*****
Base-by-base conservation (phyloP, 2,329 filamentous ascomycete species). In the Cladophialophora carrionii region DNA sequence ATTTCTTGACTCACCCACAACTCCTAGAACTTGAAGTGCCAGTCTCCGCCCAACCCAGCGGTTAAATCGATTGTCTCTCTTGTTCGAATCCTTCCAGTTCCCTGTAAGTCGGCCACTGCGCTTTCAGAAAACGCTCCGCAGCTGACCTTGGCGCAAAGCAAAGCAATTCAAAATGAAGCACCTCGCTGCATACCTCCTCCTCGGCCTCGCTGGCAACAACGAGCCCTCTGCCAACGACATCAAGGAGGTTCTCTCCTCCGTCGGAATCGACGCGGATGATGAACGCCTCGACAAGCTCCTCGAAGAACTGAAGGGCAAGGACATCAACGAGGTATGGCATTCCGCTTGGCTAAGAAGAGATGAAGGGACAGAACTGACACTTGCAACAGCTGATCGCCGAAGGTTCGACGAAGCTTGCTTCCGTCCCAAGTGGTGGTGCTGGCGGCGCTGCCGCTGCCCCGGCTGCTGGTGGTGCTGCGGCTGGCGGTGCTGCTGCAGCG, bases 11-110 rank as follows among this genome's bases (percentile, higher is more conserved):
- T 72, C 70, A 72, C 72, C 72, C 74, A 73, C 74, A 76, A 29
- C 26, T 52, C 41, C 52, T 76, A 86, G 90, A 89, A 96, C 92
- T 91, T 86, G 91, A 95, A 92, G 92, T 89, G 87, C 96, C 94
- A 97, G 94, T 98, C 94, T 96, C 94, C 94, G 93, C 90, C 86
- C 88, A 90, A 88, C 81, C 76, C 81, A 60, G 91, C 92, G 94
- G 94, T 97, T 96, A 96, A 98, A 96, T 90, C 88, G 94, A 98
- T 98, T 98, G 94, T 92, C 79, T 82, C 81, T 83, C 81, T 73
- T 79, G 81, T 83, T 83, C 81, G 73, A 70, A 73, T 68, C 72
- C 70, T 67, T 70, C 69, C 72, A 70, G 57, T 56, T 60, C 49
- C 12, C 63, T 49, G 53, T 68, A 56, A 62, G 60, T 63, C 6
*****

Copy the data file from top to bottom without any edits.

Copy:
Base-by-base conservation (phyloP, 2,329 filamentous ascomycete species). In the Cladophialophora carrionii region DNA sequence ATTTCTTGACTCACCCACAACTCCTAGAACTTGAAGTGCCAGTCTCCGCCCAACCCAGCGGTTAAATCGATTGTCTCTCTTGTTCGAATCCTTCCAGTTCCCTGTAAGTCGGCCACTGCGCTTTCAGAAAACGCTCCGCAGCTGACCTTGGCGCAAAGCAAAGCAATTCAAAATGAAGCACCTCGCTGCATACCTCCTCCTCGGCCTCGCTGGCAACAACGAGCCCTCTGCCAACGACATCAAGGAGGTTCTCTCCTCCGTCGGAATCGACGCGGATGATGAACGCCTCGACAAGCTCCTCGAAGAACTGAAGGGCAAGGACATCAACGAGGTATGGCATTCCGCTTGGCTAAGAAGAGATGAAGGGACAGAACTGACACTTGCAACAGCTGATCGCCGAAGGTTCGACGAAGCTTGCTTCCGTCCCAAGTGGTGGTGCTGGCGGCGCTGCCGCTGCCCCGGCTGCTGGTGGTGCTGCGGCTGGCGGTGCTGCTGCAGCG, bases 11-110 rank as follows among this genome's bases (percentile, higher is more conserved):
- T 72, C 70, A 72, C 72, C 72, C 74, A 73, C 74, A 76, A 29
- C 26, T 52, C 41, C 52, T 76, A 86, G 90, A 89, A 96, C 92
- T 91, T 86, G 91, A 95, A 92, G 92, T 89, G 87, C 96, C 94
- A 97, G 94, T 98, C 94, T 96, C 94, C 94, G 93, C 90, C 86
- C 88, A 90, A 88, C 81, C 76, C 81, A 60, G 91, C 92, G 94
- G 94, T 97, T 96, A 96, A 98, A 96, T 90, C 88, G 94, A 98
- T 98, T 98, G 94, T 92, C 79, T 82, C 81, T 83, C 81, T 73
- T 79, G 81, T 83, T 83, C 81, G 73, A 70, A 73, T 68, C 72
- C 70, T 67, T 70, C 69, C 72, A 70, G 57, T 56, T 60, C 49
- C 12, C 63, T 49, G 53, T 68, A 56, A 62, G 60, T 63, C 6